802.11A/G translates to roughly 1.25 bit per hertz spectral efficiency at the highest modulation (54mbps). So a 20mhz channel width, connected at 54mbps will provide about 25mbps net throughput.
If you use a 5mhz channel width, and are connected at 54mbps, you're net throughput would be about 6.25mbps.
You would typically run a 5 or 10mhz channel width if you wanted:
-On a 2.4ghz site, run more then 3 AP's, and didn't want to use overlapping frequencies. The normal 20mhz channel width only gives you 3 non-overlapping channels (1,6,11). With 5 or 10mhz channel widths, the number of non-overlapping channels is quadrupled and doubled (respectively).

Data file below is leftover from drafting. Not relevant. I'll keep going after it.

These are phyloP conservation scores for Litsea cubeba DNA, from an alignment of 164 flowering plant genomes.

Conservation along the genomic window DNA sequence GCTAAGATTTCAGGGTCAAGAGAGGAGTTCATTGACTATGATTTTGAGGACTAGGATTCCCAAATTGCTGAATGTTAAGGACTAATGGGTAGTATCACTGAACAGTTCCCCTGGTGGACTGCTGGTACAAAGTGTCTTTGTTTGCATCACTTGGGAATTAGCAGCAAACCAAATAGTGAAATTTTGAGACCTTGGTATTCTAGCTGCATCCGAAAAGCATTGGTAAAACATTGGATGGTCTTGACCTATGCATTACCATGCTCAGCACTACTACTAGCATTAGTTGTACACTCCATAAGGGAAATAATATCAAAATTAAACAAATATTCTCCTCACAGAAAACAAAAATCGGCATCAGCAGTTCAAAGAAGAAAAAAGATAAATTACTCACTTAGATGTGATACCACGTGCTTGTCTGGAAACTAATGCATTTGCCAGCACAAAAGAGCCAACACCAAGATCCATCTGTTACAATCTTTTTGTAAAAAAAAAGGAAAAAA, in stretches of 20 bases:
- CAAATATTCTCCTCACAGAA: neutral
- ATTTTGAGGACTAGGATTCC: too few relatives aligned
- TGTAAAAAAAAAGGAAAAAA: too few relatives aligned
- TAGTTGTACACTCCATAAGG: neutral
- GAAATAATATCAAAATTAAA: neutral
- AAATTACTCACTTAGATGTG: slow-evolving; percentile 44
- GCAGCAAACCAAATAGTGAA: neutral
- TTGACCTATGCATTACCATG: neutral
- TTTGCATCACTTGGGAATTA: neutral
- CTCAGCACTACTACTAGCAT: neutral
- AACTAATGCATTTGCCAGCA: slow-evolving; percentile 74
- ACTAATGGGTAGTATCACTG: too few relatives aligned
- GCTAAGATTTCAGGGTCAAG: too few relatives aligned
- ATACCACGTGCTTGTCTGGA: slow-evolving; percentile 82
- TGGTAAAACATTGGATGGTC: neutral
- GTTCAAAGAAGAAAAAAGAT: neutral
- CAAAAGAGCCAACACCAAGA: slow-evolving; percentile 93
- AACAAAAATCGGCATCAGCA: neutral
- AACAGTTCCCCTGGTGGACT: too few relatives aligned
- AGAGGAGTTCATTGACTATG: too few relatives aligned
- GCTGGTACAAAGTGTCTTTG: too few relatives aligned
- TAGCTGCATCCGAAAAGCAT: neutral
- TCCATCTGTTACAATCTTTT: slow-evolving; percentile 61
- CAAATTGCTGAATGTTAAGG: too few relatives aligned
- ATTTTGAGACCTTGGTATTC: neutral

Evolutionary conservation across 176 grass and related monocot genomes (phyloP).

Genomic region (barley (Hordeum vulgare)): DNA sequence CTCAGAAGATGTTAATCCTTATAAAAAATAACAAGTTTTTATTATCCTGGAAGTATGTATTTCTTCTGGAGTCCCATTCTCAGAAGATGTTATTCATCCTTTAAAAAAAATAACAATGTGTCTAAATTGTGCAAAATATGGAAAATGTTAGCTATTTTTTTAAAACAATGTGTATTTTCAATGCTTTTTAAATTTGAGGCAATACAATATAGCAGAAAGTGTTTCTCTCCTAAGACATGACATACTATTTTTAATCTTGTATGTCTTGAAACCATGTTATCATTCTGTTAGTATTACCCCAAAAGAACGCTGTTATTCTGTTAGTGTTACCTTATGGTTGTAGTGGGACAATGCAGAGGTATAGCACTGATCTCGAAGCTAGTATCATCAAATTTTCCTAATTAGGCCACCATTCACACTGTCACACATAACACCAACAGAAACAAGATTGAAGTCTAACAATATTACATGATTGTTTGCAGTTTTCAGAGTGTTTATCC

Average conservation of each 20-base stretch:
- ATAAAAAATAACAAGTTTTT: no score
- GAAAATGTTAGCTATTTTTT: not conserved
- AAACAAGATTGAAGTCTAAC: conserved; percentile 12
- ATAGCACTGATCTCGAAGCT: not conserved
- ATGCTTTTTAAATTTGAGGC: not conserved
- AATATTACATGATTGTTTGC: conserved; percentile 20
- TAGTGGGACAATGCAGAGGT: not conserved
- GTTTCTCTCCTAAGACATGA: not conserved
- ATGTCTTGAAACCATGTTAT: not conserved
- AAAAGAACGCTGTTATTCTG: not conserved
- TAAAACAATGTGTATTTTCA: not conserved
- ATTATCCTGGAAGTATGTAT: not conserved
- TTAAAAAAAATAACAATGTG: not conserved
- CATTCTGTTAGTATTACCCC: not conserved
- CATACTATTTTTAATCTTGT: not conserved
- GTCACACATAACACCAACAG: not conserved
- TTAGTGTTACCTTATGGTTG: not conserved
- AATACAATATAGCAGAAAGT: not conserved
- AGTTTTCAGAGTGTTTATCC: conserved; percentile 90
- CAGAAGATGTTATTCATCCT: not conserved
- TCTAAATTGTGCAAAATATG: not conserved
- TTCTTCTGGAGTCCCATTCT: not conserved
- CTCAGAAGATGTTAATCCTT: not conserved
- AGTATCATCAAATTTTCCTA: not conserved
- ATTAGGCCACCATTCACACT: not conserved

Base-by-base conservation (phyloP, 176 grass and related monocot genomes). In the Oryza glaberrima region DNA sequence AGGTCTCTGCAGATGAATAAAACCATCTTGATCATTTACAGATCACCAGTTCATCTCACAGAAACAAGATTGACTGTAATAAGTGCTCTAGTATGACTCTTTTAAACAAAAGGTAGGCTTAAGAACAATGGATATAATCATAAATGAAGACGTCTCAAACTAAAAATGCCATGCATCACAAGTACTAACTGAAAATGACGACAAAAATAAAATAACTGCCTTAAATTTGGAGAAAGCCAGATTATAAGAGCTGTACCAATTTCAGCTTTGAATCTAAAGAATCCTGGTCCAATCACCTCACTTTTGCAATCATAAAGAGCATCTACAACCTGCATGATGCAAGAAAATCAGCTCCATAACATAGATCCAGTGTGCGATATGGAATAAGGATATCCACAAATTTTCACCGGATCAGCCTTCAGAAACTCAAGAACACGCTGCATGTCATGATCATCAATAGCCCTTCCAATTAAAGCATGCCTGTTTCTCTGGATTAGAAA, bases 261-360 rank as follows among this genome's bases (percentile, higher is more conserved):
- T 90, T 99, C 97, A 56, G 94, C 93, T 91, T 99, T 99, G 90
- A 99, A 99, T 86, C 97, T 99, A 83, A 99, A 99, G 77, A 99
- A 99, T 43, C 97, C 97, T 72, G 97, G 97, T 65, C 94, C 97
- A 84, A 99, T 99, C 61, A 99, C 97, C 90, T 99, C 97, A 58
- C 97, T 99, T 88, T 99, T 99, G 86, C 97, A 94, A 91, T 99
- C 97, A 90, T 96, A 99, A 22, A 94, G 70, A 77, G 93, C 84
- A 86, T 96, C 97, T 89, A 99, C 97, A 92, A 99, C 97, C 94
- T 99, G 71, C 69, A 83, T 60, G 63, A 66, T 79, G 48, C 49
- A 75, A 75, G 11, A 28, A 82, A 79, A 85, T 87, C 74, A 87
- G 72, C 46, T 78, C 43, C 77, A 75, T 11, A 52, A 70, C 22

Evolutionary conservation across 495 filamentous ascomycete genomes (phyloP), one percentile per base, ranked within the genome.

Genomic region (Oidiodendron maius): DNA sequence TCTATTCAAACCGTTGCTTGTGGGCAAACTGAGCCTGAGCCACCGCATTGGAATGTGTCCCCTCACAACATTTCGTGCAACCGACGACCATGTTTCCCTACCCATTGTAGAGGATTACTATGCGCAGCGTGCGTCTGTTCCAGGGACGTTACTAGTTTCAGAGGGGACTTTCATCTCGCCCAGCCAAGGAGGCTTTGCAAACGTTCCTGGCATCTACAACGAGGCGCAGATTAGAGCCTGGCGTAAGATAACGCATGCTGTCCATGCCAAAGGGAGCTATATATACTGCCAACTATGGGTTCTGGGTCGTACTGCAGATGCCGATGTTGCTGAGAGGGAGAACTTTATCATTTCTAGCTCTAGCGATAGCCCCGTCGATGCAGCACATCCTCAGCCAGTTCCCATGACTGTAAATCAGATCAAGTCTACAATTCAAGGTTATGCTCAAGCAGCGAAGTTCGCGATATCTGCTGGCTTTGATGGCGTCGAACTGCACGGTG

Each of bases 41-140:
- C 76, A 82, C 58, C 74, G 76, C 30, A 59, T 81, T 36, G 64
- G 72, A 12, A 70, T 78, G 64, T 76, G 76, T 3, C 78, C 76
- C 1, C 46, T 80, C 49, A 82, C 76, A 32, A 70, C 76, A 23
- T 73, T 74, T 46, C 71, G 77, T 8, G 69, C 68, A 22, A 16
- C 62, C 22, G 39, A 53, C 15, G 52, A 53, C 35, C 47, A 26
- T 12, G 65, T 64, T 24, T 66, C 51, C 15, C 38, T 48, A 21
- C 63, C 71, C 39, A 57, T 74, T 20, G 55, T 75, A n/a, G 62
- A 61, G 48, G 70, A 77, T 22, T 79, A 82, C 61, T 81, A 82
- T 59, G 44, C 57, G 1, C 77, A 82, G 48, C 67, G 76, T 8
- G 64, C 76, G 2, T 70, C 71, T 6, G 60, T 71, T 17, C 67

-To deal with a site that has quite a bit of interference, and you can't stably use a traditional 20mhz channel width. On the flip side, you have to use 802.11A/G only with 5/10mhz channel widths. You cannot use 802.11B with 5/10mhz channel widths. 802.11A/G does not handle interference as well as 802.11B, and it also requires a much better SnR to achieve it's complex OFDM modulation schemes.
You'll need to do some testing and find out if the reduced amount of bandwidth results in better performance over a traditional 802.11B/20mhz channel width.